Screengrab usually highlights the film of the week on TV. Today Richard Lutz turns his attention to a documentary that stands out.
Recently, I visited South Carolina, a hardcore southern state that was first to secede from the Union and was one of the key causes of the American Civil War. I was in Charleston, an historic town that deserved a walking tour. About two thirds of the way through, amid the antebellum architecture and cobbled streets, I realised the expert leading us had never mentioned the notable black population of the city – especially when slavery was alive and forced labour helped build the riches of the plantations.
This was a totally white perspective, one that continually bleached out the Afro-American presence in the south – or even the north, come to think of it. It’s indicative of the US’s problems with race – it cannot move forward. It would rather ignore. It’s an attitude that has led to ignorance, violence and a simmering racial division in the fifty states.
This week sees an important documentary on UK television that investigates this vision. Gary Younge, a British black journalist, fronts Angry, White and American (Thursday, C4, 22.00). Younge has always taken a sharp look at the country, especially when he was based in Chicago for The Guardian. His book Another Day in the Death in America, told the stories of the ten children on a random date who were killed by gunfire in this gun-heavy nation.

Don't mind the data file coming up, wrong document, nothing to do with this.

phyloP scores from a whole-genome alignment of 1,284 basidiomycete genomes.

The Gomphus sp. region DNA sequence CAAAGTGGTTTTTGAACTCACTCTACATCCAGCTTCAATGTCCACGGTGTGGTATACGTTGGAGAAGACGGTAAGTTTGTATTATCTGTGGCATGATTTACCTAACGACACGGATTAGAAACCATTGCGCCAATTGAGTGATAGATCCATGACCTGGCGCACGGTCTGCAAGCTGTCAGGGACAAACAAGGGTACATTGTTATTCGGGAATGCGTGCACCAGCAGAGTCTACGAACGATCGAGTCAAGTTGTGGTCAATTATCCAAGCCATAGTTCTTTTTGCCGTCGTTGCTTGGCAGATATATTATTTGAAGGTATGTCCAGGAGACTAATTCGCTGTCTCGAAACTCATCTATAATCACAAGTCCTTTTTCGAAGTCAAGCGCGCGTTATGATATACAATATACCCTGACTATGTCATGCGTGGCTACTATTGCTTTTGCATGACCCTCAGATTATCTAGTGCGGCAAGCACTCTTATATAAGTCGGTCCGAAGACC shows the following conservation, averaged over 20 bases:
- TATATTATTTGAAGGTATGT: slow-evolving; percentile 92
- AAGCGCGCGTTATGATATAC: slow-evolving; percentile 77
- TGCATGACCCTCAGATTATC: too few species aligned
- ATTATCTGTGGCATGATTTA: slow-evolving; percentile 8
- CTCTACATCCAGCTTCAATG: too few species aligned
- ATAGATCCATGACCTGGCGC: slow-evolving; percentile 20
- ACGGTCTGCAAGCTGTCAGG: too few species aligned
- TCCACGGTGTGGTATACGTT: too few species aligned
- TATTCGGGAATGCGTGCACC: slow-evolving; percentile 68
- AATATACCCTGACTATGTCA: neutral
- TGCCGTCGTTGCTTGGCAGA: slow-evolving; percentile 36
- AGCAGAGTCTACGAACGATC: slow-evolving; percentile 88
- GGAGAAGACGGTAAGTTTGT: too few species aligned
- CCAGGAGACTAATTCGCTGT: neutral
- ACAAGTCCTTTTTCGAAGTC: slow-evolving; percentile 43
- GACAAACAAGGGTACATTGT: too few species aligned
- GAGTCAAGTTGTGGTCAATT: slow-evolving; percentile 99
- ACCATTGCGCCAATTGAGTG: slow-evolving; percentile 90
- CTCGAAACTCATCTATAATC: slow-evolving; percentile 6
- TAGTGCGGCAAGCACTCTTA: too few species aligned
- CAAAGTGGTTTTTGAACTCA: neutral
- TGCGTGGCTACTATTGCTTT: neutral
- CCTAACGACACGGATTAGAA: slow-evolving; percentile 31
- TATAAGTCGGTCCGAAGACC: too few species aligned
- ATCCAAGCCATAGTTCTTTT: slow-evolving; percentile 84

The Thursday film is equally good at ripping up the comfortable definitions of American culture. “It’s time to talk about white people,” Younge (pictured above) says as he travels all over to see how differing white communities see and experience their lives, their problems and their views on race and culture.
Despairingly, It seems that half of the white population feels ‘under attack’ and an unbelievable third think something should be done to ‘preserve’ a European heritage. This high percentage may not all be Trump supporters. But they do represent just how riven the US is right now.
Younge’s range of interviewees is wide. He gamely questions a white supremacist and then an ironic comedian who says of his white background: “We were wrong. We were the bad guys”, and he goes to comfy Portland, Maine where the dire opiate turmoil is wrecking white neighbourhoods.
He see a culture that is hesitant, angry and unsure of itself. Something is happening in the US, and to paraphrase Dylan, no-one is too sure what it is.
Younge has now moved back to Britain after a dozen years working for his paper. That may be in the past, But his TV film this week shows the problems are still are there, still open wounds.